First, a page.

Thanks heaps, appreciated by all Im sure :beer
  13. bobone

    bobone Been here awhile

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    so... after some quite extensive testing i vame to the conclusion that i love my forks, but i hate my shock.

    i am 90kg, riding a pony so 210mm. atm i have 150 std springs. rear static sag 15mm, rider sag 50mm

    i cannot seem to get the rear wheel to bite the ground unless i sit on the passenger seat. my rear sag is 50mm with 0 preload. to me it feels too heavy spring, but i'm not really experienced, and something can be done on the stacks as well. the feeling of the bike is that the more i sit back, and the more luggage i carry, the better it is. it also kiks out of jumps, rocks, etc...

    my riding habitat is alpine, so no long desert stunts, almost no whoops, but rocks, big rocks, small rocks, mud, loose gravel, etc...
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  14. Torque

    Torque Been here awhile

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    The bike is a bit front heavy. Did you loosen the high speed 17mm adjuster at the top of your shock?
  15. uk_mouse

    uk_mouse Aquatic adventurer

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    I feel the same way as bobone about my bike, the front is excellent (since I revalved the forks using the "johnf3 formula") but the rear is too harsh. I'm on a 2004 S model so my spring is 140, and I've backed off the high speed adjuster all the way. The back end still skips and jumps over small rocks and whoops. I agree that putting more weight on the rear makes it handle better.
  16. 1coolbanana

    1coolbanana Long timer

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    Worth every penny

    [​IMG]
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  17. Torque

    Torque Been here awhile

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    Re-valve what you have, put a variable spring on it. Oem shock is a great shock and with this it will gobble up everything you throw at it.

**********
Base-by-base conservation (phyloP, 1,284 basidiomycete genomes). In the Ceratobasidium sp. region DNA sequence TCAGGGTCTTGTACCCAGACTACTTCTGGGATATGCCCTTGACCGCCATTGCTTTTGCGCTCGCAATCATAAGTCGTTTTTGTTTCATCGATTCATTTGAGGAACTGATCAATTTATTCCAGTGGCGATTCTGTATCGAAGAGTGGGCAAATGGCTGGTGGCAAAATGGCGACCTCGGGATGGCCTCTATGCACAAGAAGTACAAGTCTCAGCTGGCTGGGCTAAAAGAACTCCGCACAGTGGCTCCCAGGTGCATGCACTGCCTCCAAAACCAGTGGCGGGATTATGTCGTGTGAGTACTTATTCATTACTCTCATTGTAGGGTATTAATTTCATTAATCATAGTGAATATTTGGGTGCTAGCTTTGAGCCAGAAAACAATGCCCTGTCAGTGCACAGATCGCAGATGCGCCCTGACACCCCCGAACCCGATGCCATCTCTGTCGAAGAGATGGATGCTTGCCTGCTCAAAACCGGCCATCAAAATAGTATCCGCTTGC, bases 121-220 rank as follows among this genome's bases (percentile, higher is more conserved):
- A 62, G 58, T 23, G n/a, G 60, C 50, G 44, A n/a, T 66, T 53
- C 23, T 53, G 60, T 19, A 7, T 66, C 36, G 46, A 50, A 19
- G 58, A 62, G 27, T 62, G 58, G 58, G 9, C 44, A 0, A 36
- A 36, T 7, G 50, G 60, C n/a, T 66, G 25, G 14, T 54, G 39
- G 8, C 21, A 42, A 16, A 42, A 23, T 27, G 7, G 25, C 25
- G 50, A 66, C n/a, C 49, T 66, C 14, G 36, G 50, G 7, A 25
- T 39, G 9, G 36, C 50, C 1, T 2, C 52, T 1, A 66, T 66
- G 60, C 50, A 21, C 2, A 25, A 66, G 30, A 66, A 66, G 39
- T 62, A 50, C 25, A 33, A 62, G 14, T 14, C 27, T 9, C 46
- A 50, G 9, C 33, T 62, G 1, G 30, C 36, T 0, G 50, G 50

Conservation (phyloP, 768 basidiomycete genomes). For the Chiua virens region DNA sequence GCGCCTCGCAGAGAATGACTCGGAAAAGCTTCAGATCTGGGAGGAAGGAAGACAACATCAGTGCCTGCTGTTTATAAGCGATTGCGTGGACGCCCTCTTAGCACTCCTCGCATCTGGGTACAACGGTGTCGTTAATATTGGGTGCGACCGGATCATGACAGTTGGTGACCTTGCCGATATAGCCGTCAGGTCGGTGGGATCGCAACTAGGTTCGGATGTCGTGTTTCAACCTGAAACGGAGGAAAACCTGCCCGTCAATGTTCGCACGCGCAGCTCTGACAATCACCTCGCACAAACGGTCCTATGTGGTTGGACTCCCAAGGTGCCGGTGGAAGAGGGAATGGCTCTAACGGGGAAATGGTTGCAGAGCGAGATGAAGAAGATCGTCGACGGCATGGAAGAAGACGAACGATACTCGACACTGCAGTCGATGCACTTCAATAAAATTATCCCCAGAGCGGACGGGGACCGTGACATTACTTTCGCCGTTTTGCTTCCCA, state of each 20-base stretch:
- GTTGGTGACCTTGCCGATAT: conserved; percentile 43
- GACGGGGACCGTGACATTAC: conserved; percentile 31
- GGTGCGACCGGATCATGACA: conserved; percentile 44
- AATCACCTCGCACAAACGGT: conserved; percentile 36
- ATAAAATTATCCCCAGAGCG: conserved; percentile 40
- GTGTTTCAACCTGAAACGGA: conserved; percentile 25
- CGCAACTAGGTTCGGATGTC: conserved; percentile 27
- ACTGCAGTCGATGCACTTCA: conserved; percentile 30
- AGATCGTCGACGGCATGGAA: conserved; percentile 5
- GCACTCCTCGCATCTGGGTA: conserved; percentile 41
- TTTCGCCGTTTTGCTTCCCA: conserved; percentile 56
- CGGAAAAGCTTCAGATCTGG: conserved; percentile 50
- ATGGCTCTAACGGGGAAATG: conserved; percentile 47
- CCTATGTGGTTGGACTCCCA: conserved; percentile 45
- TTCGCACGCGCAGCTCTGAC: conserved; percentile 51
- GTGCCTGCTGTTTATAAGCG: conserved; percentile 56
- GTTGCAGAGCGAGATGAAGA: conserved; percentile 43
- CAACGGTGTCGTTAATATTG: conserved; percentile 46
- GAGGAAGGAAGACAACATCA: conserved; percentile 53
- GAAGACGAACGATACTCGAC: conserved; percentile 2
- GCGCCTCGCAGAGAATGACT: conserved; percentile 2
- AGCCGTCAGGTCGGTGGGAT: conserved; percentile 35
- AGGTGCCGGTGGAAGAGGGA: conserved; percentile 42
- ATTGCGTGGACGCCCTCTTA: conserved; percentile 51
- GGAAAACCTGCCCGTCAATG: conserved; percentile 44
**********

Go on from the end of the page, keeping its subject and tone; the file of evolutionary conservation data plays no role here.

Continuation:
18. 1coolbanana

    1coolbanana Long timer

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    Agreed, its a good quality shock, if you can get someone good to do it.
    I can do forks but not shocks.

    After 3 attempts by "the best" hacks in the area and spending nearly $1000 to get rubbish results, I bit the bullet and just replaced it with a custom order shock.
    Was worth it for me it in the end.
    Torque likes this.
  19. skuikka

    skuikka Been here awhile

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    The rear should sag about 1/3 of the travel with the rider on. If that can't be reached even with zero preload, you need a softer spring. I have a Adv shock in a SE, 255mm travel, 140N/mm spring and a 100kg rider. This is in the ballpark. The grip with the stock valving is unbelievable compared to stock SE shock. It's plush but takes jumps and hits reasonably well. But the spring has to be right to start any adjustments with any shock. You can patch some bad springing with the damping but it is a "fix"
  20. Zuber

    Zuber Zoob Supporter

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    The shock on these bikes is really a compromise to allow two-up riding. So, it is reasonable that you need a softer spring to optimize it for solo.